Your family’s particular circumstances is a significant factor that impacts the information you will need to prepare and what to put in your FAFSA.
Here are some different family circumstances and a summary of what you will need to keep in mind for each:
Are your Parents Married?
If so, in step 4, select “married” and make sure to include income details from both of your parents in the FAFSA.
Are your Parents Divorced?
You will need to determine which of your parents is your custodial parent. This is usually the parent you spend the most time with.
When filling out the FAFSA, use your custodial parent’s income information. If you have a step-parent, include their income as well.
Special note: Child support or alimony paid to your custodial parent should be included in their total income.
However, when asking about your parents’ level of education, the FAFSA means your biological parents, not your step parents.
Were your parents never married?
If so, select “single” in step 4. Then, determine which of your parents is your custodian. This is often the parent with the highest income.
Fill out the FAFSA with only your custodial parent’s income details. You should not include the other parent’s (non-custodian) details.
If you do receive any money from your non-custodian parent, add it under untaxed income.
Do you live with legal guardians of foster parents?
If so, select “yes” in step 3, for possibly appropriate questions like number 52, or 54.
Skip step 4. Only include your income details in the FAFSA.
In case you receive any financial support from your legal guardians, include it in the Worksheet B as personal income.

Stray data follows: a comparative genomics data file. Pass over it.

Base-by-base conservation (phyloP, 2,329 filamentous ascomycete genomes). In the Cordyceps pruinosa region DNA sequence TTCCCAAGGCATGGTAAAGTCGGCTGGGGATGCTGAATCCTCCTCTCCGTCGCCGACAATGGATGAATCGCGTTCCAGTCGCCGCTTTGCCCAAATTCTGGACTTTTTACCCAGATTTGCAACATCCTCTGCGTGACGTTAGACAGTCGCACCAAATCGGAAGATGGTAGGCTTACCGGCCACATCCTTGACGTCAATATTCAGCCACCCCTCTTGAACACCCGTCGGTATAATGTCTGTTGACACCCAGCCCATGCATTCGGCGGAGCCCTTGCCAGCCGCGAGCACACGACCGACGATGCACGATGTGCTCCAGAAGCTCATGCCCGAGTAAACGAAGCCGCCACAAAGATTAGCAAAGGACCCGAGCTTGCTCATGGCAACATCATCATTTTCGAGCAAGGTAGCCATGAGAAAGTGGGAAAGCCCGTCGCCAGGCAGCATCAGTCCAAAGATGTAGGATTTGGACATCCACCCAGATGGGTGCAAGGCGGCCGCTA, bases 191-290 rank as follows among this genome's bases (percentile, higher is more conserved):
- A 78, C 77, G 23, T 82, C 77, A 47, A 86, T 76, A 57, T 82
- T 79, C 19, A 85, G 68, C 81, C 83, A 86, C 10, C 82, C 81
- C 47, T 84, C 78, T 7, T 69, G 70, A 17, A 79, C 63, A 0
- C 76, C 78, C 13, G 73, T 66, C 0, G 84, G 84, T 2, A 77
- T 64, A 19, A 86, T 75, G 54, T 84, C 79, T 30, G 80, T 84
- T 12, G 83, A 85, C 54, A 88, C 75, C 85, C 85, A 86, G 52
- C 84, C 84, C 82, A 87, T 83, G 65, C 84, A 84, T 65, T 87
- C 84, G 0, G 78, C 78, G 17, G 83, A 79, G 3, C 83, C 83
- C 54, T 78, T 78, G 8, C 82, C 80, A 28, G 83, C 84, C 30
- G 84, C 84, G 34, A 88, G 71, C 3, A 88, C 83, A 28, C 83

Get in touch with your chosen school’s Financial aid office to see if they have any specific requirements or protocols for your situation.
Are your parents, same-sex partners?
Same-sex partners are the same as heterosexual partners. If you have same-sex parents, you will treat this the same as any other couple. If they are married, state so. If they never married, select single.
There is one difference though; you will need to distinguish between your step-parent and your legal parent.
Also, if your parents are same-sex, list both their income in the FAFSA.
Do you qualify for a Dependency Override?
In certain cases it can be unsuitable to include a parent’s financial information.
For example, if they are incarcerated or institutionalized. In this event, a university can grant what is called a “dependency override” to the student.
This means that their parents’ financial information will be disregarded for the FAFSA.
Don’t know your parents’ whereabouts?
Another situation that allows for your parents’ financial information to be disregarded for a FAFSA is if you do not know their whereabouts, as this makes their financial situation irrelevant to your application.
Do you have an abusive or neglectful parent?
Having a neglectful or abusive parent can also qualify you for a dependency override from your selected university and would allow you to disregard your parent’s financial information for the FAFSA.
Are You Legally Emancipated?
If so, then select “yes” in step 4, question 53 and you may skip section 4.
If you do receive income from a legal guardian or foster parent, do include it in Worksheet B as personal income.
We also recommend contacting your chosen university to discuss your situation to see if they have any specific protocols in place.